I think it's incredibly dumb of Tarifa, a tourist port city, to close its restaurants at such times of the day, knowing that the tourists might get there at random times and be hungry and need food!

So we decided to head to the port area since we were close by and get our return tickets to Tangier and chill in the meantime. (We figured since everything was so far away form where we were, it wouldn't be a good idea to spend the night there and spend over half a day traveling around on a bus back and forth.)

On the way from the port to Tarifa

On the way back from Tarifa to the port!
This image below was an uncomfortable sight. How does Spain advertise Morocco and the trip from Tarifa to Tangier. It's distressing, I know. "Morocco the exotic," "Moroccan women the exotic, the mysterious, the  veiled." hah. That's not how Moroccan women dress, and green eyes are not the norm among Moroccans or Moroccan women. What a pathetic illustration.

:S This is how Spain advertises Morocco!!

Roaming through the streets in Tarifa. It was nice :)

Some random house I got a peek into (without going into it, I promise. The door was already open.)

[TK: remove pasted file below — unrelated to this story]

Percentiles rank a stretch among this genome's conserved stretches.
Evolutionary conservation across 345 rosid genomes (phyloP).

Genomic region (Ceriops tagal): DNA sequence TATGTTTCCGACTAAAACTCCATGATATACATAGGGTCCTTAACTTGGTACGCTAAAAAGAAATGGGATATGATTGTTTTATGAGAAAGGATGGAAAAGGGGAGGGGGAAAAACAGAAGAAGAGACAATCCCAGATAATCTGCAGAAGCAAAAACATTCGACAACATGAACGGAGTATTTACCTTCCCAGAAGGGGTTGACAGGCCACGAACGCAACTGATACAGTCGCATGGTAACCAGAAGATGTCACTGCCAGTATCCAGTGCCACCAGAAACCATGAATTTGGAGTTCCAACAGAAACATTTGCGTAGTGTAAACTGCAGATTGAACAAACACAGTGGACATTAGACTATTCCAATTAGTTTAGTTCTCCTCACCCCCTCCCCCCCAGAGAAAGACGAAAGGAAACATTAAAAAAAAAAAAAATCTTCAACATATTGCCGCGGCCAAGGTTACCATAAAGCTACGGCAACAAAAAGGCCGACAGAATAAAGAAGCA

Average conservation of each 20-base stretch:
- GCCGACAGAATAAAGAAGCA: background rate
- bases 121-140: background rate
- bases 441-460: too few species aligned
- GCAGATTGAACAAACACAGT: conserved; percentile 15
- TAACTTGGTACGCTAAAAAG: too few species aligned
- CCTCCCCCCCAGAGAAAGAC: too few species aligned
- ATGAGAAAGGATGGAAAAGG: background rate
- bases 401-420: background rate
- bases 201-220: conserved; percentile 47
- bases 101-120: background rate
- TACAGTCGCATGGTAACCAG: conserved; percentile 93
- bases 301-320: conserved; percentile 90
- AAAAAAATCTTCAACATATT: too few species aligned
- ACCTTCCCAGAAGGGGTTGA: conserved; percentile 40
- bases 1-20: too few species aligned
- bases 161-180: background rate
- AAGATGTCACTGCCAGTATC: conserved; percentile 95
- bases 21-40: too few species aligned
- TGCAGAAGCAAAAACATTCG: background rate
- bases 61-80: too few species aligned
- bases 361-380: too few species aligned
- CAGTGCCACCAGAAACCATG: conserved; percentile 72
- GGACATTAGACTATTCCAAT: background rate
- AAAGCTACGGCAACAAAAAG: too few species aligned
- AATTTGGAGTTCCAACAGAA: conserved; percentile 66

This is a common sight in Morocco, Pakistan, Jordan, and it was cool to see it in Spain, too! A car in a street like this.

Food court by the port.

By the port

By the port. Walking here was such, such a delight!

Another food court nearby.

I got a burrito there, and ... it was a bad, bad idea. (I also got sick from it later. #Sadface)

Passed by a talented artist there!

The talented artist, mashaAllah.
So we'd gotten our tickets back for an 8pm ferry. The ferries leave every two hours or so. We ate, and, considering how late the other ferry had left, we headed towards the port around 7:45pm. So we get there and are told, "Sorry, this ferry is closed. You'll have to wait for the 10pm one. You need to be here 30-40 minutes before departure." And disaster ensued. We decided to just enjoy the next hour and roam around some more and get there REALLY early, like at 9, so we don't miss it.

Get done around 9. The sun is still out shining, by the way. Oh, Spain. In fact, the sun was out till like 10pm! That's because Spain doesn't change its time for daylight saving (I think most countries don't). Morocco does it only for/during Ramadhan, and once Ramadhan is over, it changes it to its original time. Pakistan tried it once, heeee heee, and it was a big fail, especially with farmers and folks in rural areas, so they decided never to do it again.